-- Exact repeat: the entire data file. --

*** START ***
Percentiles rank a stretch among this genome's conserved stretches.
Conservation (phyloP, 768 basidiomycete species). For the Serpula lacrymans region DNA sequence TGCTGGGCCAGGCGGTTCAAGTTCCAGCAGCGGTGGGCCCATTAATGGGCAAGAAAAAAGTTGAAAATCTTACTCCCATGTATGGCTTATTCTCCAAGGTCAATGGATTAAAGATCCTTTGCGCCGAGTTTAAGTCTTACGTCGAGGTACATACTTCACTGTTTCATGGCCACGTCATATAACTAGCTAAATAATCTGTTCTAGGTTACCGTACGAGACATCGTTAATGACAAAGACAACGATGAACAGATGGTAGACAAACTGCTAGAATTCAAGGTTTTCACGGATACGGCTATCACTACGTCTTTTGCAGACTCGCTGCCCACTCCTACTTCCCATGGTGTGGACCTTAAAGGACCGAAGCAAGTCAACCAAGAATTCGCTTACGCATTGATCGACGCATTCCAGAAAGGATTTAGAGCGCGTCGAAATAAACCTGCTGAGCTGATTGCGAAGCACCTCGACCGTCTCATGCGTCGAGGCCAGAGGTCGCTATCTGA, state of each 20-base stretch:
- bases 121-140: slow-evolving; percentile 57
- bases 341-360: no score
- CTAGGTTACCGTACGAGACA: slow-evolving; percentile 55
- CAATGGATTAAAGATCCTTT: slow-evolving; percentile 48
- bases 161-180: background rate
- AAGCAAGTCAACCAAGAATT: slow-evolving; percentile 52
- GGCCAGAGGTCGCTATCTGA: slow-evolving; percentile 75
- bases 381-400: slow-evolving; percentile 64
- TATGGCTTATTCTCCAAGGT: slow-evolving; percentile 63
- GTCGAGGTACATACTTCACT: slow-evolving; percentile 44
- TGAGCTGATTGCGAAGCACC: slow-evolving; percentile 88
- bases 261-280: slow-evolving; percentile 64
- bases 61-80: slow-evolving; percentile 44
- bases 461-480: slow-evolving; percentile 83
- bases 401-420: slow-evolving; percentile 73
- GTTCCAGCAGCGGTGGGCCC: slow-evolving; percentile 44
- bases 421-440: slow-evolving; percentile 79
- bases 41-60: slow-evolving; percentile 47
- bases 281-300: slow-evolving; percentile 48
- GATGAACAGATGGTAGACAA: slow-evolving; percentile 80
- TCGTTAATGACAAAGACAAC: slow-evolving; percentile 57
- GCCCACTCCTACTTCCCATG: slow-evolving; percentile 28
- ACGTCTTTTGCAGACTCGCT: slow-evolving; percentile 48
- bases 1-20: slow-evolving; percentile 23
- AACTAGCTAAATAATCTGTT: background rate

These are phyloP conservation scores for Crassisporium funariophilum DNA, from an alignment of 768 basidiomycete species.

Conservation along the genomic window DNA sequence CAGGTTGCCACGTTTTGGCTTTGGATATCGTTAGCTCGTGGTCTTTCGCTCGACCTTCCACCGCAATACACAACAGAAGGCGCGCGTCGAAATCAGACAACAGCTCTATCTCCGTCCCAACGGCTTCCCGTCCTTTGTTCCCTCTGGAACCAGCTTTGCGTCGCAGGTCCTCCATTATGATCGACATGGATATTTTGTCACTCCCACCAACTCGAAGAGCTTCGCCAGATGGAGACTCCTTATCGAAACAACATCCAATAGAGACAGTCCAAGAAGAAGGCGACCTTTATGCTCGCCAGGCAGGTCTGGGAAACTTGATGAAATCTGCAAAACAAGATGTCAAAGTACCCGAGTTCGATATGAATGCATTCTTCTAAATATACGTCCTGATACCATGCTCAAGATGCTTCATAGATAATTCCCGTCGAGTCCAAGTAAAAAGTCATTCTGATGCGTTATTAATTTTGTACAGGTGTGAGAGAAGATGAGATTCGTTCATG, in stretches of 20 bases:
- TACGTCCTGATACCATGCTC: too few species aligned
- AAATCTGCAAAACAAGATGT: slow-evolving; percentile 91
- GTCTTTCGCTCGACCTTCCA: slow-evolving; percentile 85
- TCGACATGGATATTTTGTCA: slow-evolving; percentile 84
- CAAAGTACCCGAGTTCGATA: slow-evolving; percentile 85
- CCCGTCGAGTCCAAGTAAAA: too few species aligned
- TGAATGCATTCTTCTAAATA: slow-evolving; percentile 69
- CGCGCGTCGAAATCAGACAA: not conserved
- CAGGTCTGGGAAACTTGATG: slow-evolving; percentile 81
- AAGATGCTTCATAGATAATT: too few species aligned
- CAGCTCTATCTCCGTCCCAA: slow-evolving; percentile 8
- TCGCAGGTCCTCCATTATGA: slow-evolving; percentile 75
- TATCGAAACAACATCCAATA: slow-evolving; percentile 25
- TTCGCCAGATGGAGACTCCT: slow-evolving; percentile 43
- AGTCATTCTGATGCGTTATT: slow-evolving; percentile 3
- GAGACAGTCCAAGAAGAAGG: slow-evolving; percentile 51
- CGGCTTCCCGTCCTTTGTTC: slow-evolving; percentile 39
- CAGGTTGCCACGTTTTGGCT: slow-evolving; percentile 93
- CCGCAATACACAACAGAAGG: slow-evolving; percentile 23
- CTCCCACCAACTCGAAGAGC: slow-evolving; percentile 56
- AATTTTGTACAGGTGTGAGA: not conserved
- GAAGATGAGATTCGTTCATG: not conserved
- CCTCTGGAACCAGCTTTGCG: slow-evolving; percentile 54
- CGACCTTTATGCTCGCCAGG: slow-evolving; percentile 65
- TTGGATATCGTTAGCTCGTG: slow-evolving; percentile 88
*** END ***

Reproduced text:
Percentiles rank a stretch among this genome's conserved stretches.
Conservation (phyloP, 768 basidiomycete species). For the Serpula lacrymans region DNA sequence TGCTGGGCCAGGCGGTTCAAGTTCCAGCAGCGGTGGGCCCATTAATGGGCAAGAAAAAAGTTGAAAATCTTACTCCCATGTATGGCTTATTCTCCAAGGTCAATGGATTAAAGATCCTTTGCGCCGAGTTTAAGTCTTACGTCGAGGTACATACTTCACTGTTTCATGGCCACGTCATATAACTAGCTAAATAATCTGTTCTAGGTTACCGTACGAGACATCGTTAATGACAAAGACAACGATGAACAGATGGTAGACAAACTGCTAGAATTCAAGGTTTTCACGGATACGGCTATCACTACGTCTTTTGCAGACTCGCTGCCCACTCCTACTTCCCATGGTGTGGACCTTAAAGGACCGAAGCAAGTCAACCAAGAATTCGCTTACGCATTGATCGACGCATTCCAGAAAGGATTTAGAGCGCGTCGAAATAAACCTGCTGAGCTGATTGCGAAGCACCTCGACCGTCTCATGCGTCGAGGCCAGAGGTCGCTATCTGA, state of each 20-base stretch:
- bases 121-140: slow-evolving; percentile 57
- bases 341-360: no score
- CTAGGTTACCGTACGAGACA: slow-evolving; percentile 55
- CAATGGATTAAAGATCCTTT: slow-evolving; percentile 48
- bases 161-180: background rate
- AAGCAAGTCAACCAAGAATT: slow-evolving; percentile 52
- GGCCAGAGGTCGCTATCTGA: slow-evolving; percentile 75
- bases 381-400: slow-evolving; percentile 64
- TATGGCTTATTCTCCAAGGT: slow-evolving; percentile 63
- GTCGAGGTACATACTTCACT: slow-evolving; percentile 44
- TGAGCTGATTGCGAAGCACC: slow-evolving; percentile 88
- bases 261-280: slow-evolving; percentile 64
- bases 61-80: slow-evolving; percentile 44
- bases 461-480: slow-evolving; percentile 83
- bases 401-420: slow-evolving; percentile 73
- GTTCCAGCAGCGGTGGGCCC: slow-evolving; percentile 44
- bases 421-440: slow-evolving; percentile 79
- bases 41-60: slow-evolving; percentile 47
- bases 281-300: slow-evolving; percentile 48
- GATGAACAGATGGTAGACAA: slow-evolving; percentile 80
- TCGTTAATGACAAAGACAAC: slow-evolving; percentile 57
- GCCCACTCCTACTTCCCATG: slow-evolving; percentile 28
- ACGTCTTTTGCAGACTCGCT: slow-evolving; percentile 48
- bases 1-20: slow-evolving; percentile 23
- AACTAGCTAAATAATCTGTT: background rate

These are phyloP conservation scores for Crassisporium funariophilum DNA, from an alignment of 768 basidiomycete species.

Conservation along the genomic window DNA sequence CAGGTTGCCACGTTTTGGCTTTGGATATCGTTAGCTCGTGGTCTTTCGCTCGACCTTCCACCGCAATACACAACAGAAGGCGCGCGTCGAAATCAGACAACAGCTCTATCTCCGTCCCAACGGCTTCCCGTCCTTTGTTCCCTCTGGAACCAGCTTTGCGTCGCAGGTCCTCCATTATGATCGACATGGATATTTTGTCACTCCCACCAACTCGAAGAGCTTCGCCAGATGGAGACTCCTTATCGAAACAACATCCAATAGAGACAGTCCAAGAAGAAGGCGACCTTTATGCTCGCCAGGCAGGTCTGGGAAACTTGATGAAATCTGCAAAACAAGATGTCAAAGTACCCGAGTTCGATATGAATGCATTCTTCTAAATATACGTCCTGATACCATGCTCAAGATGCTTCATAGATAATTCCCGTCGAGTCCAAGTAAAAAGTCATTCTGATGCGTTATTAATTTTGTACAGGTGTGAGAGAAGATGAGATTCGTTCATG, in stretches of 20 bases:
- TACGTCCTGATACCATGCTC: too few species aligned
- AAATCTGCAAAACAAGATGT: slow-evolving; percentile 91
- GTCTTTCGCTCGACCTTCCA: slow-evolving; percentile 85
- TCGACATGGATATTTTGTCA: slow-evolving; percentile 84
- CAAAGTACCCGAGTTCGATA: slow-evolving; percentile 85
- CCCGTCGAGTCCAAGTAAAA: too few species aligned
- TGAATGCATTCTTCTAAATA: slow-evolving; percentile 69
- CGCGCGTCGAAATCAGACAA: not conserved
- CAGGTCTGGGAAACTTGATG: slow-evolving; percentile 81
- AAGATGCTTCATAGATAATT: too few species aligned
- CAGCTCTATCTCCGTCCCAA: slow-evolving; percentile 8
- TCGCAGGTCCTCCATTATGA: slow-evolving; percentile 75
- TATCGAAACAACATCCAATA: slow-evolving; percentile 25
- TTCGCCAGATGGAGACTCCT: slow-evolving; percentile 43
- AGTCATTCTGATGCGTTATT: slow-evolving; percentile 3
- GAGACAGTCCAAGAAGAAGG: slow-evolving; percentile 51
- CGGCTTCCCGTCCTTTGTTC: slow-evolving; percentile 39
- CAGGTTGCCACGTTTTGGCT: slow-evolving; percentile 93
- CCGCAATACACAACAGAAGG: slow-evolving; percentile 23
- CTCCCACCAACTCGAAGAGC: slow-evolving; percentile 56
- AATTTTGTACAGGTGTGAGA: not conserved
- GAAGATGAGATTCGTTCATG: not conserved
- CCTCTGGAACCAGCTTTGCG: slow-evolving; percentile 54
- CGACCTTTATGCTCGCCAGG: slow-evolving; percentile 65
- TTGGATATCGTTAGCTCGTG: slow-evolving; percentile 88